Oct 09

Gluten Free Diets

Gluten-Free Diets

You’ve probably heard about gluten free diets before. Many people don’t really know what the diet entails.

What Is Gluten And What Are Its Uses?

Gluten is a mixture of various proteins found in wheat and other cereal grains like rye, barley, spelt, kamut, einkorn, and even the crossbred product of barley and rye—triticale. It has many uses, but it’s mainly used commercially in packaged foods. This protein contributes to the shape, thickness and elasticity of baked goods, enhances dough strength, flavor, and the absorption and retention of water. In addition, it also gives a chewy and tender quality to baked products. Dough rich with well-developed gluten produces chewier baked goods (like bagels, French bread, pizza) while dough that is less refined is perfect for cakes, pie crusts and other pastries. It is also used as a flavor enhancer and is used as a thickener or stabilizing agent for many processed foods like ketchup, salad dressings, mayonnaise and ice cream. Apart from food products, gluten is also used in envelope seals, beauty products, lotions, shampoos, medicines, and as a protein supplement.

Gluten-Related Disorders

Ingestion of gluten can have adverse effects for some people. A wide spectrum of disorders is triggered by this protein—like Celiac disease, wheat allergy and gluten sensitivity. Celiac disease is an autoimmune reaction to eating gluten. In Celiac disease, the immune system responds by destroying the small intestine’s lining, known as the villi. The villi help in absorbing nutrients. Celiac prohibits the body from properly absorbing nutrients.

Wheat allergy is an allergic reaction to foods such as barley, wheat and rye. Like any typical food allergy, the body’s immune system responses to the allergen (in this case, the gluten) and produces antibodies to fight the invader. Symptoms of the allergy can vary from one person to another. Symptoms can include rashes, itching, sneezing, trouble breathing, headache, and others.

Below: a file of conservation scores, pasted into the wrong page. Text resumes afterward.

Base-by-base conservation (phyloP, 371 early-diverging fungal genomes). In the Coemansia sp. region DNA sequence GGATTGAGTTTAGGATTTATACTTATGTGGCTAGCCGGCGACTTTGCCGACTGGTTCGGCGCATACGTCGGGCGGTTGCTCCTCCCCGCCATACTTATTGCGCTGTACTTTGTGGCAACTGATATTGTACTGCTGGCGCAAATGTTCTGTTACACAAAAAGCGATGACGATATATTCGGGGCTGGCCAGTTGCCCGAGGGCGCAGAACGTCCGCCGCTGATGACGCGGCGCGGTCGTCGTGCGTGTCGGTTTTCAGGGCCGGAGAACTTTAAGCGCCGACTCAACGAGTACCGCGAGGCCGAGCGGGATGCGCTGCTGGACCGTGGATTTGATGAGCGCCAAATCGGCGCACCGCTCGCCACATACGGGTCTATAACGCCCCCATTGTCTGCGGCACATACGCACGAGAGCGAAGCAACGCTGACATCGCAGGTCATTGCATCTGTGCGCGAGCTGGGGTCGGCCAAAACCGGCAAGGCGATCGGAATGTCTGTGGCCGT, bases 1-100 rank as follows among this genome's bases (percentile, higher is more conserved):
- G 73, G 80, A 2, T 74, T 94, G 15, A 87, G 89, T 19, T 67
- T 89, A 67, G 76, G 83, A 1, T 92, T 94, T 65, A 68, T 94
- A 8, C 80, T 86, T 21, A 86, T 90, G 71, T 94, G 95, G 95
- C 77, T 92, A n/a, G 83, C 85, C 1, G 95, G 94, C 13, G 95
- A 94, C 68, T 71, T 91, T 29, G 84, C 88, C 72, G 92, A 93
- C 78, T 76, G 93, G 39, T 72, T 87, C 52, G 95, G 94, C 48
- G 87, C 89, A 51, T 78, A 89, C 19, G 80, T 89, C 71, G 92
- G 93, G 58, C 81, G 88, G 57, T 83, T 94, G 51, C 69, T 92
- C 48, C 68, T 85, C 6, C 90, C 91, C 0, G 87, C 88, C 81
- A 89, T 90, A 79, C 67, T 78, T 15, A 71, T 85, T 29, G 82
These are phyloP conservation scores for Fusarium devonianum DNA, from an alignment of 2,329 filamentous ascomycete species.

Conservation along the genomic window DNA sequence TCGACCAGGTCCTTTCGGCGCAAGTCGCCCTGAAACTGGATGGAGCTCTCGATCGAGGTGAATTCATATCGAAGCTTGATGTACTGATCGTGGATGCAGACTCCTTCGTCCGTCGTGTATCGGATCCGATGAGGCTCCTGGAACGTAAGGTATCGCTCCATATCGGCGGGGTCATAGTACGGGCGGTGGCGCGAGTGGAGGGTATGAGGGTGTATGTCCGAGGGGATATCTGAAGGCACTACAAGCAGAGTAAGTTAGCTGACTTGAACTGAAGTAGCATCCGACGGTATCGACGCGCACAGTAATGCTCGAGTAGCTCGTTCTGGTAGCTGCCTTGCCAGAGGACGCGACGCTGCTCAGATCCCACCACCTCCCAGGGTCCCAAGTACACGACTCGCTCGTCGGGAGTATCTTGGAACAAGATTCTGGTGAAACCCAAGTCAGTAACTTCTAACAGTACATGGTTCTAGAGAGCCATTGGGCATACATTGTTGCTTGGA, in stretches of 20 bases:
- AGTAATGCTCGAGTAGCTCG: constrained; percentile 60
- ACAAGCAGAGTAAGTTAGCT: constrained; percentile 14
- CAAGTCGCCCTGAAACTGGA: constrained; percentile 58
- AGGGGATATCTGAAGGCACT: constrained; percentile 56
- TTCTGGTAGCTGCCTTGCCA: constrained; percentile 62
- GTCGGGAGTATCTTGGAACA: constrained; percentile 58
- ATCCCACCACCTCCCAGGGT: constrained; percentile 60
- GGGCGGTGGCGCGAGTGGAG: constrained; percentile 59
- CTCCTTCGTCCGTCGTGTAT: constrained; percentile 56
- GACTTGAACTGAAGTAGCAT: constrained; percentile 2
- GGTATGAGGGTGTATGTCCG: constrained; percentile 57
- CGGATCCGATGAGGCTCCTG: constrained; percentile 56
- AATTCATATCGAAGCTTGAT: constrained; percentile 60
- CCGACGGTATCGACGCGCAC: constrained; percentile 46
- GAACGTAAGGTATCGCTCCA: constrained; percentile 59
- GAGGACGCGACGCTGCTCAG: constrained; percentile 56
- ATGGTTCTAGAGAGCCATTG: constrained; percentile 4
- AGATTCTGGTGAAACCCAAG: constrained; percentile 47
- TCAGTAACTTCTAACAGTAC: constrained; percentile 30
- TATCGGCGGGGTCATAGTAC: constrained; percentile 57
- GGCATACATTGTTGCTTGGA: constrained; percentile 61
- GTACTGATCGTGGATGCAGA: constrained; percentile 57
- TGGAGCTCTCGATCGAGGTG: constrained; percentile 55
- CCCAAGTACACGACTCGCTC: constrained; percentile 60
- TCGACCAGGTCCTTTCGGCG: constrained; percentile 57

Gluten sensitivity, on the other hand, is when the intolerance can neither be classified as an autoimmune or an allergic reaction, although the symptoms are the same as that of Celiac disease or wheat allergy. Symptoms may include abdominal or digestive problems, headache, fatigue or tiredness, hyperactivity, or muscle and joint pain. The solution to these problems is to follow a gluten-free diet.

Observing a Gluten-Free Diet

To avoid suffering symptoms, following a strict diet is a must. A diagnosis of Celiac disease is permanent. Celiac can’t be cured, so a gluten-free diet is a lifelong commitment.

Symptoms of wheat allergy can be alleviated through the use of medication, but its prevention lies in giving up wheat and finding alternatives.

Following a gluten-free diet can be overwhelming. There are many foods containing the protein that need to be avoided, and reading food labels is mandatory. It’s a good idea to ask for advice from a doctor or a nutritionist to make the transition easier. There are a variety of foods on the market now, and there are also many easy and delicious gluten-free recipes online. More cookbooks are being published each year.

Gluten-free foods include fruits and vegetables, fresh fish, meat, and poultry products (without marinades, batter or breading). Pastas, sauces, soups, crackers, salad dressings, cereals, cakes and pies, and others can be included in the diet as long as the ingredients are carefully monitored.

A gluten-free diet can be restrictive in some aspects, but with the availability of foods today, as well as delicious and healthy recipes that offer real alternatives, living on a gluten-free diet doesn’t mean giving up the foods you love.